Real Estate Blog: Pretty flipping good: our top tips for sub-sales of land

We are often asked about the best way to structure a sub-sale, usually on development transactions. If done correctly, it can bring a wide range of benefits (no stamp duty land tax, avoiding self-funding and hopefully providing a tidy profit). However, it can be a difficult business, so please read our top tips on avoiding common pitfalls and to see how sub-selling could be beneficial for you. 

  1. Keeping things moving - with three clients and three sets of solicitors, delays can creep in, so responsiveness and hitting key milestones are crucial. The end buyer also needs sufficient time to carry out their due diligence, including receiving searches and raising enquiries.
  2. Contractual obligations - the intermediary needs to ensure the obligations in the head contract are properly back-to-backed with the sub-sale contract. Most of our sub-sales are ‘subject to planning’, sometimes with additional conditionality, so the conditions need to be exactly mirrored (by reference is the best method) so that the person in the middle is not left ‘holding the baby’. If the sub-sale also has a linked building contract (such as a JCT contract), care needs to be given as to how this can be secured, particularly if the details can’t be 100% confirmed until planning is obtained.
  3. Substantial performance - the intermediary needs to ensure the head contract isn’t unintentionally ‘substantially performed’ (by starting works on site prior to completion), which would result in SDLT sub-sale relief being voided.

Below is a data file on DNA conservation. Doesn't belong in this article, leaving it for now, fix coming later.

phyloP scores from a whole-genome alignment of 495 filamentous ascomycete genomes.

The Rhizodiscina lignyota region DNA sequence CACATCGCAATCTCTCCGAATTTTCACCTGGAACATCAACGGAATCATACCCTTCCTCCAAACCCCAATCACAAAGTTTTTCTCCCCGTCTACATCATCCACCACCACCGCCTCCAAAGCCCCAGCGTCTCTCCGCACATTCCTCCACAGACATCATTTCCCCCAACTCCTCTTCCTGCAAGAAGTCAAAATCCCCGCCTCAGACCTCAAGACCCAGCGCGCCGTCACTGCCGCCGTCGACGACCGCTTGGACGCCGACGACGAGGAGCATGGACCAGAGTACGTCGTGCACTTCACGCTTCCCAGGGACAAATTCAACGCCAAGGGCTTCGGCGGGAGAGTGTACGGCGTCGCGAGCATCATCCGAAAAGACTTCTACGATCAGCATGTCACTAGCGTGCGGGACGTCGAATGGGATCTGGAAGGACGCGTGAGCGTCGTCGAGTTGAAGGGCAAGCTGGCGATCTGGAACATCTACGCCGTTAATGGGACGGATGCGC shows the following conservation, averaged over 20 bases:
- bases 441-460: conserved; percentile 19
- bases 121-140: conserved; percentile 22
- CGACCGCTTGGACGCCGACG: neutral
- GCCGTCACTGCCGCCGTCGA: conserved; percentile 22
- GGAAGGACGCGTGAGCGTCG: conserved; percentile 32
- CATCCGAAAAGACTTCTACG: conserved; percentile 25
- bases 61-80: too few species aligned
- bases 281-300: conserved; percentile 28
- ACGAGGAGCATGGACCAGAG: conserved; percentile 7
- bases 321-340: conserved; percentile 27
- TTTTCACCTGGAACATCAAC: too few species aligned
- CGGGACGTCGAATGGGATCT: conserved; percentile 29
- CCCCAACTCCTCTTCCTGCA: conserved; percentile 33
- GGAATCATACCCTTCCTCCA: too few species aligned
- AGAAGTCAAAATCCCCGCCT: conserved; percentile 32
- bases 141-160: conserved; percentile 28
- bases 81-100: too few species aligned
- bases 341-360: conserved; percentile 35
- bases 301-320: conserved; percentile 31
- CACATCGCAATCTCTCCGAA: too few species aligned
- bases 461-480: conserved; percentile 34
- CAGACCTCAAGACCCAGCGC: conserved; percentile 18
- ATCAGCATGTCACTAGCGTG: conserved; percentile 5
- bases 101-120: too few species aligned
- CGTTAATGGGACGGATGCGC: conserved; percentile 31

4. Completion - the intermediary needs to be certain there is no possibility of being in a position where they are contractually obliged to complete on the purchase, but the end buyer isn’t.
  5. Confidentiality - if the head seller is not aware of the sub-sale, care needs to be taken to avoid disclosure until after exchange. However, with most development transactions, the parties will be aware of the structure, as the intermediary is usually responsible for obtaining planning (and may be the main contractor), so this isn’t always an issue. Sometimes a degree of trust based on longstanding relationships is required.

 The Residential Development team at Freeths has extensive experience of dealing with sub-sales for sellers, intermediaries and end buyers. Please get in touch for more information on how we can help you.


The content of this page is a summary of the law in force at the date of publication and is not exhaustive, nor does it contain definitive advice. Specialist legal advice should be sought in relation to any queries that may arise.